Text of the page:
About 30 bikes participated in the show that day, the majority of them ridden the 200 miles to the C.M.C. . All the inmates that wanted to were allowed to freely mingle with the riders, and see the bikes up close. Everyone that day also enjoyed a chicken lunch, while they watched a screening of the movie Easyrider, arranged by Big Bike.

The inmates made all the trophys, and both the inmates, and the C.M.C. staff decided the winners of the show by popular vote. Our very own Dr. Sprocket was in attendance that day, and came away with the C.M.C. Staff Award for "Best Road Jammer". 
A nice shot of the very cool inmates-made trophy awarded the Good Doctor that day. I wonder if he still has this?

Some of the people who were there told me that Doc came away with another award that day, the very prestigious  "C.M.C. Hairy Bear Award".....whatever the hell that was for. Doc doesn't talk about that award, and says "It was a long time ago......". Haha! Kidding Doc, just kidding.........

Tuesday, November 13, 2012

Now you don't......now you see it.......

Here's something else I ran across. This is how Dick Allen's bike appeared in the "Wheeler Dealer" article  in the Oct. '68 issue of Roth's Choppers Magazine, although Roth was trying out the name Custom Bike for the publication for a few issues (this issue included), returning to Choppers right after this.
And, here's the same photo, without the background removed from it. Pretty junky backdrop, and from the structures, I'd say they shot Dick's feature behind the "big building" of Roth's Studios.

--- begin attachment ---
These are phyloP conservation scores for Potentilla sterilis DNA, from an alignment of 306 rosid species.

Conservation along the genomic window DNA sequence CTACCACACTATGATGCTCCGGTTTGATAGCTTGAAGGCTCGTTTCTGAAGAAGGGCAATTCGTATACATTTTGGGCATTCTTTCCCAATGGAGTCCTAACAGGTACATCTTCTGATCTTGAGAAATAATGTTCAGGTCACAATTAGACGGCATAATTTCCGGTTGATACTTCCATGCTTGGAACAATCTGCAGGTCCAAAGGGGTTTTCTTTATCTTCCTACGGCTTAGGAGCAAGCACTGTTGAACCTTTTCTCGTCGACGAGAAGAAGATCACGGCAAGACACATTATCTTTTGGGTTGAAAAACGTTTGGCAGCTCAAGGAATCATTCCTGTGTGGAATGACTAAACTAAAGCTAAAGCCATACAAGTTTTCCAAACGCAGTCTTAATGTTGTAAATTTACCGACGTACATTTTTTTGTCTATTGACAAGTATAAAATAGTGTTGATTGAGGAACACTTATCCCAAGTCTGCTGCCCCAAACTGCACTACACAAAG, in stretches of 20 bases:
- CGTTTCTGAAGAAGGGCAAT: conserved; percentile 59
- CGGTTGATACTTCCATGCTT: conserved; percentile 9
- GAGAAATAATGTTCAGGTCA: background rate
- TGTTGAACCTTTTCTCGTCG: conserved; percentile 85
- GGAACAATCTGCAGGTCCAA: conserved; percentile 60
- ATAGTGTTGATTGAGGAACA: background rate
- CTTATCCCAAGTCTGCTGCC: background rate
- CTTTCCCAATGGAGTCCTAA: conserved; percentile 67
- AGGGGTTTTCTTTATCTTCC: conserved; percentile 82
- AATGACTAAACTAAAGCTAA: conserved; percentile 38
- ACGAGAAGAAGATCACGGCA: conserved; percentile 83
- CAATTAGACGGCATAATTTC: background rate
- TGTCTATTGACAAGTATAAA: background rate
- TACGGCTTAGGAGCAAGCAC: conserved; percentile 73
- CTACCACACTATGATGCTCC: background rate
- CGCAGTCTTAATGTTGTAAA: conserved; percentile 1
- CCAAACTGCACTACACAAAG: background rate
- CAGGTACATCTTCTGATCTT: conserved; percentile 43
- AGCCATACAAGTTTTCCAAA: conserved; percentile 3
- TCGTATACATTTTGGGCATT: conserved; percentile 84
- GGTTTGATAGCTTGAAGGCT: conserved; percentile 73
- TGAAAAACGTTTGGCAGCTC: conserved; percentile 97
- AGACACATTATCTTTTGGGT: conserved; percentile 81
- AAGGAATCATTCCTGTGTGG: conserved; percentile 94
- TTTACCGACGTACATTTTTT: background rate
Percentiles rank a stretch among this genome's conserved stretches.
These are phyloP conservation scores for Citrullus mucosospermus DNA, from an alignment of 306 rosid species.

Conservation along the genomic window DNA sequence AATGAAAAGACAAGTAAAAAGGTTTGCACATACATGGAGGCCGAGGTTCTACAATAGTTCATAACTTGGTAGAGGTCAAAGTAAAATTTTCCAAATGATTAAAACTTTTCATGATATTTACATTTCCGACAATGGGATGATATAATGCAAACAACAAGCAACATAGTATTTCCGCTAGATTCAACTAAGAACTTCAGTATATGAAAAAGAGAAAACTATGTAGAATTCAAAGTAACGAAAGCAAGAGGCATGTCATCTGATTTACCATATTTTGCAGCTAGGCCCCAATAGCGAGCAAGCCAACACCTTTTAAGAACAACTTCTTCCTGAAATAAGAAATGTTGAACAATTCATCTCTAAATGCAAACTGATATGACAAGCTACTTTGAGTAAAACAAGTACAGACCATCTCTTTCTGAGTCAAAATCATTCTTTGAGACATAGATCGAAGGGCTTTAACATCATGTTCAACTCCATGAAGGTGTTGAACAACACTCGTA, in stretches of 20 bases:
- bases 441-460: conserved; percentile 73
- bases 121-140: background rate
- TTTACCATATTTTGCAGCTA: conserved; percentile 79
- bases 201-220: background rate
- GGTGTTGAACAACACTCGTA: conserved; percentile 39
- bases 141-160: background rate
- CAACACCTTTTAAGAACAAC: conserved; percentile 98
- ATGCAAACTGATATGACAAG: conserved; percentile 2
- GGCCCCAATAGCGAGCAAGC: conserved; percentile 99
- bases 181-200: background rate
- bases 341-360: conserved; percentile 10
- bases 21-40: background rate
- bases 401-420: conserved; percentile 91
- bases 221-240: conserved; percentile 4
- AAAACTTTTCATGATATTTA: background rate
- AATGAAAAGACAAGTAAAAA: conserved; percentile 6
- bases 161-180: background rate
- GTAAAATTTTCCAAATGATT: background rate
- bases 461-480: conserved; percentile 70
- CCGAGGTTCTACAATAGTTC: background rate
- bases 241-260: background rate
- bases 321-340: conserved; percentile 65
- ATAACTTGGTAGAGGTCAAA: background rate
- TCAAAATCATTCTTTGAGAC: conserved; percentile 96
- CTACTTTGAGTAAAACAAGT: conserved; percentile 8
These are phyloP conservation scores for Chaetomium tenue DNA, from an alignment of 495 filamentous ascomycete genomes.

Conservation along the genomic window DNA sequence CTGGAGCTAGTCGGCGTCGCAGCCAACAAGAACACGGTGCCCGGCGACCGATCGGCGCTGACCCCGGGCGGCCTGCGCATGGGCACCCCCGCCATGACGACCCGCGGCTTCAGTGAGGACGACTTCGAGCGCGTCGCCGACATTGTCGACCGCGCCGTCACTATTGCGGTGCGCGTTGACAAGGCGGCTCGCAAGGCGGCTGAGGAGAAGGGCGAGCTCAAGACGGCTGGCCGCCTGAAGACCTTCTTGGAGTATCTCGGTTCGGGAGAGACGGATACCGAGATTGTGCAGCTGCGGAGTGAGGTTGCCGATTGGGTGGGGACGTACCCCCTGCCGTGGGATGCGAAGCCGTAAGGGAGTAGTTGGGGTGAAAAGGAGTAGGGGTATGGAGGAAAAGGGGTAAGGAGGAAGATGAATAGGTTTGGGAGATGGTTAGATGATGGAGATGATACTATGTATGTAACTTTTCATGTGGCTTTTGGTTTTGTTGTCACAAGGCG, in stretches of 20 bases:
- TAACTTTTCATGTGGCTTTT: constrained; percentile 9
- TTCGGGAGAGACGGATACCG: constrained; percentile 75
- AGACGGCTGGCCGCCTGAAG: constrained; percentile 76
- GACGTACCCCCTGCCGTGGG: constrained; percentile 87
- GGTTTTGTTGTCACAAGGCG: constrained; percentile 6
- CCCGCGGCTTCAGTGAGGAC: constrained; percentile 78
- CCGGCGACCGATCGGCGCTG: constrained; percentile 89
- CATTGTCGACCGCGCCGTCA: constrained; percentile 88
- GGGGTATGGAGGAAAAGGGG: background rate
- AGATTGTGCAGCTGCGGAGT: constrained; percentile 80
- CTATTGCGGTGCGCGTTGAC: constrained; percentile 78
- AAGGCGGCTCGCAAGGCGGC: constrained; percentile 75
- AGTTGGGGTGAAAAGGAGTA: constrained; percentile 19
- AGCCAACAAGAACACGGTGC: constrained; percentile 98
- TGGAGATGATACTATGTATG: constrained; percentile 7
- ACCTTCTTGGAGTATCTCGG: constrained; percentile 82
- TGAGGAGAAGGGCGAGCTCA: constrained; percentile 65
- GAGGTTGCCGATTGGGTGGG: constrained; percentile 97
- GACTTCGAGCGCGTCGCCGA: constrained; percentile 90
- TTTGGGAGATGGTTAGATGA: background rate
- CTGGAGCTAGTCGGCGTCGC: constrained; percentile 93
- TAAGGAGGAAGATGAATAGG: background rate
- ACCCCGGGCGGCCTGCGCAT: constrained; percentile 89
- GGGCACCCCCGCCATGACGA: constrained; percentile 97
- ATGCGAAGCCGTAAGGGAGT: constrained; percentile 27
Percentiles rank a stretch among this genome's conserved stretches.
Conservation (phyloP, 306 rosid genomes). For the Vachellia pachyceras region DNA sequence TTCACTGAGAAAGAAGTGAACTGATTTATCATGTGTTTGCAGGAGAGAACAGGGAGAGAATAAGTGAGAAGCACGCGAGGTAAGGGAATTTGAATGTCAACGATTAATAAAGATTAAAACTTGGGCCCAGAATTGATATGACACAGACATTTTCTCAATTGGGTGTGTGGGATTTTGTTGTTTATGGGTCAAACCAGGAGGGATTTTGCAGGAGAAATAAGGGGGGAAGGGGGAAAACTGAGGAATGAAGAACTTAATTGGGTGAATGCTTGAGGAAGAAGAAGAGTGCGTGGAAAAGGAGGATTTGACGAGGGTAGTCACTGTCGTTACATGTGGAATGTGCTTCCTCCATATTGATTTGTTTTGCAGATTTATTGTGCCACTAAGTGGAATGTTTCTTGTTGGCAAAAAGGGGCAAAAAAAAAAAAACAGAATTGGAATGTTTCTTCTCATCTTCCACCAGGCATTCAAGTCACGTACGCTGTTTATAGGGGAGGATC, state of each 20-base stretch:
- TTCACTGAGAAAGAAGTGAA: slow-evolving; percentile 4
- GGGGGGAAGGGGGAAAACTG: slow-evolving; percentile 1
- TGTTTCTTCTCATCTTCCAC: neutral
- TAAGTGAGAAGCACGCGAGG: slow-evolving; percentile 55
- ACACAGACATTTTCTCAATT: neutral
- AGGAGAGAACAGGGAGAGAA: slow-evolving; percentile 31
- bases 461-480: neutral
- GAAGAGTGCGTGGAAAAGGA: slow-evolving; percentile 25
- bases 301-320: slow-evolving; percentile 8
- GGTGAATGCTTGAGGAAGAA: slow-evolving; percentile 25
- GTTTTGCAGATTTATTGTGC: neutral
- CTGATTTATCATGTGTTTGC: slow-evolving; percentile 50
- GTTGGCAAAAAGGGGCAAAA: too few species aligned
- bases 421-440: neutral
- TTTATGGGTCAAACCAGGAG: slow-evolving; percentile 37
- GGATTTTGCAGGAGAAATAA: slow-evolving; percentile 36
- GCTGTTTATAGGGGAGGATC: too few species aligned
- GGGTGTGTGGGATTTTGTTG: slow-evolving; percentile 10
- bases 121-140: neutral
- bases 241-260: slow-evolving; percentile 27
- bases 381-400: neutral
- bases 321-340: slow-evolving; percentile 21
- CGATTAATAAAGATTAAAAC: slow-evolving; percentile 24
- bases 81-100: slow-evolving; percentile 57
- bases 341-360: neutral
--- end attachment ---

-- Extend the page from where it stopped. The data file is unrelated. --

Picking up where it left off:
Monday, November 12, 2012

I found this by accident........

I ran across this anomaly by accident the other day. I was looking through some of the old Choppers 
Magazines, looking for photos of Tom Burke, Junior, Motor Mouse, and Pat Leahy - all alumni of Tom's shop, B&O Cycles in Long Beach, CA., for a couple future posts. Chris Bunch, the then-editor of Choppers, spent a lot of time hanging out at B&O back then, and Tom's shop was one of his "go-to" places if Bunch needed a tech article done/photographed for the magazine.

In the April, 1973 issue, Bunch did a feature on Motor Mouse's fresh build, with a '64 Pan/Shovel combo for power. As I was looking at the feature (and I've looked at this dozens of times over the years), I read the part of the article that said "Up front, Mouse chose an early (Note from me - notice it said early) Dick Allen 15 over springer, which runs on an 18 - inch tire and spool hub". Then I looked at the photo of Mouse's Dick Allen springer on his bike again.......do you notice what I did? Look at the distance separating the top springs.....it's a Dick Allen-built WIDE springer!